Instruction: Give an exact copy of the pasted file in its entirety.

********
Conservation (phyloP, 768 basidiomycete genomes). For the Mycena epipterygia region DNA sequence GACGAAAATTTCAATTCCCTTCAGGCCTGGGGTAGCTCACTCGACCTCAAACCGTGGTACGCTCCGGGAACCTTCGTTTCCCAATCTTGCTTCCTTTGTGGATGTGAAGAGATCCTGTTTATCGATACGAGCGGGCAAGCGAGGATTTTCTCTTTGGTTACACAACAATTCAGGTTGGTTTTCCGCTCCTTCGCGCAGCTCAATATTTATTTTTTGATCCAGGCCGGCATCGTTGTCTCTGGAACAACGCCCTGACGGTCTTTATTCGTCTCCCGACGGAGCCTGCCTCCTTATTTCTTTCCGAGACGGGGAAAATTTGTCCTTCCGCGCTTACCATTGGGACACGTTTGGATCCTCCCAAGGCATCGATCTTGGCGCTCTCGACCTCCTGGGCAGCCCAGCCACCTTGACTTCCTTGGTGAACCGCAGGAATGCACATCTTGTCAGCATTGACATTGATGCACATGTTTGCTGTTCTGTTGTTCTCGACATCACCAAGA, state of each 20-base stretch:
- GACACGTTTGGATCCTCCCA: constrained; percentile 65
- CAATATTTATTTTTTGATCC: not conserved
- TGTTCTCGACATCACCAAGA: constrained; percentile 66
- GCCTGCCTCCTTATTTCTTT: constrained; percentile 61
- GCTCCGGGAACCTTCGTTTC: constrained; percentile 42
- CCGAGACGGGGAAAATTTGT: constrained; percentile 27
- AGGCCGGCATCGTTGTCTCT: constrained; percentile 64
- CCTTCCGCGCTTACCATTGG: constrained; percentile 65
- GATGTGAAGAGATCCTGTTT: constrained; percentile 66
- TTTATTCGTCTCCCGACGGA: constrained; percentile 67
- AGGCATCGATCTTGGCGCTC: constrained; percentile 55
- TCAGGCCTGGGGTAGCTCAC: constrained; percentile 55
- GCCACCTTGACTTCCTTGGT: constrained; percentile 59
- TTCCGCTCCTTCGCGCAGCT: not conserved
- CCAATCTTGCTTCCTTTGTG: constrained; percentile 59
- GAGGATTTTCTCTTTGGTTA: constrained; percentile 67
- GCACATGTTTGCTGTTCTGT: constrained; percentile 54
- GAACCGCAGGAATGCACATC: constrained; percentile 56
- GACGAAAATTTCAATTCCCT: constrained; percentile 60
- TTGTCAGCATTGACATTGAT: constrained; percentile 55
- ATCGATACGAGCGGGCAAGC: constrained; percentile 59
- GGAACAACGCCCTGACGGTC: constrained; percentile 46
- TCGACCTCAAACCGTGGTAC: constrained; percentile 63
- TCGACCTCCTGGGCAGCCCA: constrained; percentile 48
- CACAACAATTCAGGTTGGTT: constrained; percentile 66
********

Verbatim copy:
Conservation (phyloP, 768 basidiomycete genomes). For the Mycena epipterygia region DNA sequence GACGAAAATTTCAATTCCCTTCAGGCCTGGGGTAGCTCACTCGACCTCAAACCGTGGTACGCTCCGGGAACCTTCGTTTCCCAATCTTGCTTCCTTTGTGGATGTGAAGAGATCCTGTTTATCGATACGAGCGGGCAAGCGAGGATTTTCTCTTTGGTTACACAACAATTCAGGTTGGTTTTCCGCTCCTTCGCGCAGCTCAATATTTATTTTTTGATCCAGGCCGGCATCGTTGTCTCTGGAACAACGCCCTGACGGTCTTTATTCGTCTCCCGACGGAGCCTGCCTCCTTATTTCTTTCCGAGACGGGGAAAATTTGTCCTTCCGCGCTTACCATTGGGACACGTTTGGATCCTCCCAAGGCATCGATCTTGGCGCTCTCGACCTCCTGGGCAGCCCAGCCACCTTGACTTCCTTGGTGAACCGCAGGAATGCACATCTTGTCAGCATTGACATTGATGCACATGTTTGCTGTTCTGTTGTTCTCGACATCACCAAGA, state of each 20-base stretch:
- GACACGTTTGGATCCTCCCA: constrained; percentile 65
- CAATATTTATTTTTTGATCC: not conserved
- TGTTCTCGACATCACCAAGA: constrained; percentile 66
- GCCTGCCTCCTTATTTCTTT: constrained; percentile 61
- GCTCCGGGAACCTTCGTTTC: constrained; percentile 42
- CCGAGACGGGGAAAATTTGT: constrained; percentile 27
- AGGCCGGCATCGTTGTCTCT: constrained; percentile 64
- CCTTCCGCGCTTACCATTGG: constrained; percentile 65
- GATGTGAAGAGATCCTGTTT: constrained; percentile 66
- TTTATTCGTCTCCCGACGGA: constrained; percentile 67
- AGGCATCGATCTTGGCGCTC: constrained; percentile 55
- TCAGGCCTGGGGTAGCTCAC: constrained; percentile 55
- GCCACCTTGACTTCCTTGGT: constrained; percentile 59
- TTCCGCTCCTTCGCGCAGCT: not conserved
- CCAATCTTGCTTCCTTTGTG: constrained; percentile 59
- GAGGATTTTCTCTTTGGTTA: constrained; percentile 67
- GCACATGTTTGCTGTTCTGT: constrained; percentile 54
- GAACCGCAGGAATGCACATC: constrained; percentile 56
- GACGAAAATTTCAATTCCCT: constrained; percentile 60
- TTGTCAGCATTGACATTGAT: constrained; percentile 55
- ATCGATACGAGCGGGCAAGC: constrained; percentile 59
- GGAACAACGCCCTGACGGTC: constrained; percentile 46
- TCGACCTCAAACCGTGGTAC: constrained; percentile 63
- TCGACCTCCTGGGCAGCCCA: constrained; percentile 48
- CACAACAATTCAGGTTGGTT: constrained; percentile 66